From the point of view of creditors, Faour said such a plan would benefit from the involvement of the International Monetary Fund (IMF). However, there is stiff opposition to IMF involvement in Lebanon, both from the general public and from Hezbollah, the dominant force in the country’s politics.
So far, the government has sought technical assistance from the IMF but has not moved towards accepting any official plan, which would likely include a series of unpopular austerity measures like tax hikes and cuts in subsidies.
Lebanon can expect tough negotiations with creditors over rescheduling its debt, some of which has been bought at deep discounts by so-called “vulture funds” that may seek to take the country to court to force it to repay the full face value.
Some commentators have warned that Lebanon’s assets abroad could be threatened with seizure, including planes belonging to its national carrier, Middle East Airlines, and gold reserves in the United States.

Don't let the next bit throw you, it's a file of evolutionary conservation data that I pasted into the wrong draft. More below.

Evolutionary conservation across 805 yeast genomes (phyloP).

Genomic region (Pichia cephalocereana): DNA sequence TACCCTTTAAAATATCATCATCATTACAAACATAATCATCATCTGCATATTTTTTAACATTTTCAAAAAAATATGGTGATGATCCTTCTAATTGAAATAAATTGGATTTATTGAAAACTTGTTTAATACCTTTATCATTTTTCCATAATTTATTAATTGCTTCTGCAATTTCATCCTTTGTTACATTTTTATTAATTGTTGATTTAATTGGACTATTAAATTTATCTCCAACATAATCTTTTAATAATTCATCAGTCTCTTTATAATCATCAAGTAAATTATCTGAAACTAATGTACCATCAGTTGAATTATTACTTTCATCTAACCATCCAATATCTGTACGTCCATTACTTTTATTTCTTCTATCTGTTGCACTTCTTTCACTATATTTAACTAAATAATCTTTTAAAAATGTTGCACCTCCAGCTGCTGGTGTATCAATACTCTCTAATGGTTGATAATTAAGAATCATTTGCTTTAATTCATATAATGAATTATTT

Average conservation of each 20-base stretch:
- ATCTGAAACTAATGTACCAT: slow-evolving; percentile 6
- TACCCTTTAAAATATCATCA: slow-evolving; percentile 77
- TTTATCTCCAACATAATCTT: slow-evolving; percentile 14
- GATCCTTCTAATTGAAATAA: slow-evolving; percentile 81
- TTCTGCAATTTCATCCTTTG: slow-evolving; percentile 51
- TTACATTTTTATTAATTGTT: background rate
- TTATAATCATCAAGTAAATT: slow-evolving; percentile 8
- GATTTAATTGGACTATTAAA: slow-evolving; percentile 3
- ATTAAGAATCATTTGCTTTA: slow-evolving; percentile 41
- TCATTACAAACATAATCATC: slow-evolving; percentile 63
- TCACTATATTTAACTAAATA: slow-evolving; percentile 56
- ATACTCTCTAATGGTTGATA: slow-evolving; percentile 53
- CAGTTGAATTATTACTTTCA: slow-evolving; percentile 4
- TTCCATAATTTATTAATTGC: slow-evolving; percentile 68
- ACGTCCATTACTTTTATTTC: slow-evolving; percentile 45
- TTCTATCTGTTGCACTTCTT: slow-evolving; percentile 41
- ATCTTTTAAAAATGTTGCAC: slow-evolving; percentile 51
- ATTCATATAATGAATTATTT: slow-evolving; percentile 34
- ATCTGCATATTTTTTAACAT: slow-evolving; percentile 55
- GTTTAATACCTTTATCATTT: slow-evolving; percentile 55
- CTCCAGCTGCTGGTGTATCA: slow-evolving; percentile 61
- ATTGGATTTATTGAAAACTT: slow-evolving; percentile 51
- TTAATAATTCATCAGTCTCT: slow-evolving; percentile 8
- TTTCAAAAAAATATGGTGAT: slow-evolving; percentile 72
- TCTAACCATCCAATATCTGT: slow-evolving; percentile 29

Faour said the latter case was unlikely.
Instead, he said, the most difficult part would be how to deal with local banks who hold the lion’s share of the country’s debt – debt that now is unlikely to be repaid. “We should be bracing ourselves for some banks, or most banks, closing for a while because much of their assets could be wiped out from a default, and they have to readjust.”
Capital controls – which Diab said would soon be formally regulated – could consequently be expected to remain in place for about five years in a process that banks and large depositors can expect to be a “painful exercise”, Faour added.
This means that increasingly angry anti-establishment demonstrations that have been going for nearly five months, and are directed increasingly against banks, will likely not cease.
On Saturday, several protests took place across the country, including in Beirut, southern Sidon and Tyre, Zouk Mosbeh and northern Tripoli.
“There is no more money, there is no more work,” a protester who participated in a rally north of Beirut told a reported for local news channel Al Jadeed. “There is no more country.”